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Question: Let $G$ be a bipartite graph with colour classes $X$ and $Y$. Assume there are two matchings in $G$: $M_1$ which covers $X' \subset X$, and $M_2$ which covers $Y' \subset Y$. Prove that there is a matching that covers $X' \cup Y'$.

What I have so far: If there are no edges between $X'$ and $Y'$ in both $M_1$ and $M_2$, then the two matchings are vertex disjoint and $M_1 \cup M_2$ constitutes a matching which will cover $X' \cup Y'$. But I'm struggling to generalize how one can pick a matching covering $X' \cup Y'$ when $M_1$ and $M_2$ are not vertex disjoint...

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Ok, so your color class is the division of vertices into two parts that makes the graph bipartite? – dtldarek Mar 13 '13 at 23:03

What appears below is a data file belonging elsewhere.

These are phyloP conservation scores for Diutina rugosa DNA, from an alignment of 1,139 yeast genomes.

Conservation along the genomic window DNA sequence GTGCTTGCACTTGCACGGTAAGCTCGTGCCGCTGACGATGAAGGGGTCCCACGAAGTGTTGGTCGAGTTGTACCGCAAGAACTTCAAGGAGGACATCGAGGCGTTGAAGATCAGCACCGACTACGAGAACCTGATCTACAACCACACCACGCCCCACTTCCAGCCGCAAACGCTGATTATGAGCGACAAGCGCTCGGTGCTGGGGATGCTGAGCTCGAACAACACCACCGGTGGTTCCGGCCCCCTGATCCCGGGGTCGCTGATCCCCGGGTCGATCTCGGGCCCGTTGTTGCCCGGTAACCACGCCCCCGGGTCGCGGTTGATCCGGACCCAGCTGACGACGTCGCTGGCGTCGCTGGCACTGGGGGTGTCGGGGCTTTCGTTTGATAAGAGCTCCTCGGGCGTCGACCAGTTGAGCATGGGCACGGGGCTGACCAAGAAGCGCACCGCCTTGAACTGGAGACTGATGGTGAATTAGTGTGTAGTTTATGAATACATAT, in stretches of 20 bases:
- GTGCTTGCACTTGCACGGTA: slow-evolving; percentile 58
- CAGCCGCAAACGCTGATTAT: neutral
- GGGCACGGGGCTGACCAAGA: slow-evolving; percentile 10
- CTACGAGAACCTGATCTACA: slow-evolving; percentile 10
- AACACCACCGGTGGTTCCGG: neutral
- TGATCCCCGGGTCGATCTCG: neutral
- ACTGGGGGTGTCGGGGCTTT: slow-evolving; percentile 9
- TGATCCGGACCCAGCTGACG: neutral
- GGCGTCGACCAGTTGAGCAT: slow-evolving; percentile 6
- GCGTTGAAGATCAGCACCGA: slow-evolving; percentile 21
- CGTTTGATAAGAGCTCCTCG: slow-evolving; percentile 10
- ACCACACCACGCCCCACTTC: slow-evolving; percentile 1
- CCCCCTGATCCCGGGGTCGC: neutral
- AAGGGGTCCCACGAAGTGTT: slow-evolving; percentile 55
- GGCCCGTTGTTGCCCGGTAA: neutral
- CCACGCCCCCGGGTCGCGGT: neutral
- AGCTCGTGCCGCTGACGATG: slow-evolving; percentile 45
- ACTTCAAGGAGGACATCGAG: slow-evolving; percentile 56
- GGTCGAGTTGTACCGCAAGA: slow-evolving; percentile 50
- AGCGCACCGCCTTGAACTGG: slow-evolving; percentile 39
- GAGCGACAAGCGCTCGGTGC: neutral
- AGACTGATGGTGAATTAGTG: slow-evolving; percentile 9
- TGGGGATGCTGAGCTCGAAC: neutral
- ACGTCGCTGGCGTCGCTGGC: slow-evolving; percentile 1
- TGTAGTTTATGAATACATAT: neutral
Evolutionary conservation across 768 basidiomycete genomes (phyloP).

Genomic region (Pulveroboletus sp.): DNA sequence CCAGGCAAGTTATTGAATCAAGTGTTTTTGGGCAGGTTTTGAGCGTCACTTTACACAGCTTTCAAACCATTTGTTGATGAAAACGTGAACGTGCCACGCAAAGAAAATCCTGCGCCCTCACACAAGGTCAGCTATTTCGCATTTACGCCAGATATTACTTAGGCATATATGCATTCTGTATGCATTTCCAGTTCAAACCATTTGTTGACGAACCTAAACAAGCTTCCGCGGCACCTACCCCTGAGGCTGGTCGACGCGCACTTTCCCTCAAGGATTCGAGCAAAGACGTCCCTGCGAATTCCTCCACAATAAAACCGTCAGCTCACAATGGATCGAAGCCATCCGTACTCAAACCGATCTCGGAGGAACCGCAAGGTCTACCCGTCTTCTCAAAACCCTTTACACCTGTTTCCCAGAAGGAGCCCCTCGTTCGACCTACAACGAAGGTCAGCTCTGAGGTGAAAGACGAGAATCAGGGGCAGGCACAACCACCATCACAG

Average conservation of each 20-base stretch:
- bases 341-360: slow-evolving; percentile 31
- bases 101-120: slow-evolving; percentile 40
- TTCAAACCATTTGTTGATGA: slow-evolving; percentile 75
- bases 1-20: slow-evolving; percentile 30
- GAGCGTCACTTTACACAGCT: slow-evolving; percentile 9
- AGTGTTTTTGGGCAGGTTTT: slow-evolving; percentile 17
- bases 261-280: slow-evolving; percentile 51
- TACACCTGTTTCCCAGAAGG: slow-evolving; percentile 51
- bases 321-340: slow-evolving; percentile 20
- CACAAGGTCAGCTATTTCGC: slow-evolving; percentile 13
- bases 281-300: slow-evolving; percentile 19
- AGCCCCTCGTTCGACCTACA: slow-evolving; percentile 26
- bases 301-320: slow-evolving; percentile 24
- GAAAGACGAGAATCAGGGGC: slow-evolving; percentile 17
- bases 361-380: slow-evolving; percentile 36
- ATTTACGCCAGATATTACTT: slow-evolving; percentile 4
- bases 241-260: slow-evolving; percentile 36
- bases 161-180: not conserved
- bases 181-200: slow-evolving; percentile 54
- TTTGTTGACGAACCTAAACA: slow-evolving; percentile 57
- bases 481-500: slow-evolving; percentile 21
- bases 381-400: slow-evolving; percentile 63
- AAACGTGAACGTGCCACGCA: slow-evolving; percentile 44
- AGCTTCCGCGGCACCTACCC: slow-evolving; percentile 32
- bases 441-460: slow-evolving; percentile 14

Yes, that's right. – wemblem Mar 13 '13 at 23:04
up vote 3 down vote accepted


Draw a picture, color edges of $M_1$ red and edges of $M_2$ blue. Try starting with subset of $M_1$ that covers $X'$ and adding edges of $M_2$ that cover $Y'$. Any augmenting path will start with blue edge, and then follow (it might just end with the first blue if you are lucky) with red, blue, red, blue, etc. There are two options: you will stay inside $X'$ and $Y'$, but then you will get a cycle (because both $X'$ and $Y'$ are covered by blue or red edges), or you will get outside, but then it is fine, because it is safe to add that edge.

Good luck!

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Exactly the nudge I needed. Thank you! – wemblem Mar 14 '13 at 0:17

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